Posted in 1966, 2008 Election, alcohol, alcoholism, animal house, animals, arrest, asia, athletics, Barack Obama, baseball, bichons, Biden, Big Business, binge drinking, blogging, Blogroll, breaking news, cars, cats, ceo compensation, Christmas, chrysler, Crime, criminal justice, cyberspace, Democrats, diets, divorce, dogs, election, environment, films, food, fraternities, gun control, high education, Higher Education, history, hollywood, immigration, intelligent design, international, internet, Israel, journalism, Law, Law and Justice, leadership, literature, marriage, mccain, media, medicine, middle east, movies, murder, murder in the 20th century, news, North Pole, novels, obama, Oil Companies, Palin, pennsylvania, pets, Pigs, Pit Bulls, Polar Express, Politics, pornography, president, Presidential Election, prisons, professors, relationships, religion, Republicans, Santa Claus, Sarah Palin, science, science fiction, second amendment, shooting, sports, study abroad, technology, Terrorism, time travel, Uncategorized, United Nations, universities, vegans, Vice President, Violence, VTU, war, war on terror, world affairs, writing on October 31, 2008 by castagnera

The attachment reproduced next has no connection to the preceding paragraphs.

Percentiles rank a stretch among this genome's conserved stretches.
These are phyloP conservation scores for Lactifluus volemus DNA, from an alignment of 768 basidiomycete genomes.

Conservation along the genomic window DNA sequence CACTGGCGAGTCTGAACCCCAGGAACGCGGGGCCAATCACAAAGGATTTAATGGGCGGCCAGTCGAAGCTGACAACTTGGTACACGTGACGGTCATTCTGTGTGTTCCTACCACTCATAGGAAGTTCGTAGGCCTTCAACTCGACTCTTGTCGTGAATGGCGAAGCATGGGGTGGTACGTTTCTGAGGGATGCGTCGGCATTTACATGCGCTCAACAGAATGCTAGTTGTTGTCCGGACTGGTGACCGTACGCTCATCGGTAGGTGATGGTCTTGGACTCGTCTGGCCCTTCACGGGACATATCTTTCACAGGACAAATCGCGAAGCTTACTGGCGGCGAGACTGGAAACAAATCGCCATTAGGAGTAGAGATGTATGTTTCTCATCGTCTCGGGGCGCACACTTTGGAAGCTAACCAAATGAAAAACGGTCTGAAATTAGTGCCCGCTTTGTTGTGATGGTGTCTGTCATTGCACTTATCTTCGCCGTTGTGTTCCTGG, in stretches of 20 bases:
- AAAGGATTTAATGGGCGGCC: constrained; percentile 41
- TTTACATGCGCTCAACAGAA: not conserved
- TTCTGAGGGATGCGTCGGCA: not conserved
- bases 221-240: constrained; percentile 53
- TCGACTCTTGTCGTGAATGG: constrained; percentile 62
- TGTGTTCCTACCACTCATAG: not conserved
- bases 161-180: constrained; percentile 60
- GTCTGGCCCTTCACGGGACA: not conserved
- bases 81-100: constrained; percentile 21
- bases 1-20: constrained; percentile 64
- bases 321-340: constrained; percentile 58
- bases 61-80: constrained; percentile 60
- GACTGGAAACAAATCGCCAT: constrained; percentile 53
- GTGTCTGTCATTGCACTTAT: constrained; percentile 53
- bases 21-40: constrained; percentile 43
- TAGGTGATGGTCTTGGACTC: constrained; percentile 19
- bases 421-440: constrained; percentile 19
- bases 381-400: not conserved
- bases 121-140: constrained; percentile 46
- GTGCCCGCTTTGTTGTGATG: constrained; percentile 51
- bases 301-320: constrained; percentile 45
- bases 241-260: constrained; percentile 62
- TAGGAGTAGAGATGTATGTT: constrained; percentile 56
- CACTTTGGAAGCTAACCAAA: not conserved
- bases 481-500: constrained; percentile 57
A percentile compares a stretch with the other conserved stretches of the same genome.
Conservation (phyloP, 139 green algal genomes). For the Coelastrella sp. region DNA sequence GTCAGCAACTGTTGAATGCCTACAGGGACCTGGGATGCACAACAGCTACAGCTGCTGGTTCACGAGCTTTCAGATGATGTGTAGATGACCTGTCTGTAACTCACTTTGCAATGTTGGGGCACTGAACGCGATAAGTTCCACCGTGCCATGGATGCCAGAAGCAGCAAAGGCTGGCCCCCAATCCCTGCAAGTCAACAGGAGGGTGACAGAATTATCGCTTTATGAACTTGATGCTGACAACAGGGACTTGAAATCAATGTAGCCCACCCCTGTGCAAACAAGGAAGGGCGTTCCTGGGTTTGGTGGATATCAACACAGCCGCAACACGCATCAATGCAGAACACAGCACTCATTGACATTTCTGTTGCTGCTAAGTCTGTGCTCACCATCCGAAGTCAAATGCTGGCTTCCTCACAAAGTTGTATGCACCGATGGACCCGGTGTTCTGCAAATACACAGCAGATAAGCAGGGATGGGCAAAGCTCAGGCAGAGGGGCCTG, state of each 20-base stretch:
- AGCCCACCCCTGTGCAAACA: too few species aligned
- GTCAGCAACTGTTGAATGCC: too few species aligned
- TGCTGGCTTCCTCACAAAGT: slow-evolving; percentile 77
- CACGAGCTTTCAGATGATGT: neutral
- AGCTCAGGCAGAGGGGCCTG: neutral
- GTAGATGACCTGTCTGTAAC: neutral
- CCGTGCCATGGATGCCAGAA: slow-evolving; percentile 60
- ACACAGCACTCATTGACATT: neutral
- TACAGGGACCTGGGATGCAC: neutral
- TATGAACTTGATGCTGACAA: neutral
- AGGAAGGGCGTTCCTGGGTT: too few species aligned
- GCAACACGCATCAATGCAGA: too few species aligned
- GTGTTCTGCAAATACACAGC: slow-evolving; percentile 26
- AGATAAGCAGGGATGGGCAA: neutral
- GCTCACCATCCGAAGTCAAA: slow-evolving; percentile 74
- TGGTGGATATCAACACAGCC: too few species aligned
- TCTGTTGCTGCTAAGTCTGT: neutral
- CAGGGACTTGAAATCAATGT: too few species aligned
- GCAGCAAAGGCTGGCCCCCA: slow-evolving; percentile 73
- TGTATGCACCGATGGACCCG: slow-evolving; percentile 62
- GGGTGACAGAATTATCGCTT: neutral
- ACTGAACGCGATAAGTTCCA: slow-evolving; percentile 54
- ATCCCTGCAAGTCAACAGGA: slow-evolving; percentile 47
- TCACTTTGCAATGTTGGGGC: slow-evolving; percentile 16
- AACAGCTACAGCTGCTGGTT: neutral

Published on Times News Online (http://www.tnonline.com)

TIMES NEWS “Attorney at Large” publishes his 16th Book

Enlarge Image

Al Qaeda Goes to College has just gone into production at Greenwood Press.

Jim Castagnera, the Times-News “Attorney at Large,” has published his 16th book, The Employment Law Answer Book: Forms and Worksheets. The 800-page tome, complete with a CD-Rom of adaptable human-resource templates, is a new companion to Castagnera’s popular Employment Law Answer Book, which was first released in 1988 and is now in its sixth edition. Both are published by Aspen Publishers, an American subsidiary of the Wolters Kluwer, a large European publishing/communications firm.

Meanwhile, his 17th book, Al Qaeda Goes to College, has just gone into production at Greenwood Press.

Holder of a J.D., Ph.D., Castagnera has spent more than 25 years practicing, writing about, and teaching law. He has been a labor lawyer and litigator with a major Philadelphia firm and the general counsel/corporate secretary for the then-largest convenience store chain in New Jersey and for the nation’s number one econometric forecasting organization. He has published 15 other books, as well as more than 50 professional/scholarly articles and book chapters. He is a frequent commentator in newsletters, newspapers, magazines, and broadcast media and has been writing his regular weekly column “Attorney at Large” for the Times-News since December 2003.

His teaching has taken him to the University of Texas-Austin, the Wharton School of the University of Pennsylvania, and the Widener University School of Law. He has completed 12 years as Associate Provost and Associate Counsel for Academic Affairs at Rider University in Princeton/Lawrenceville (NJ), where he also holds the rank of Associate Professor of Business Policy.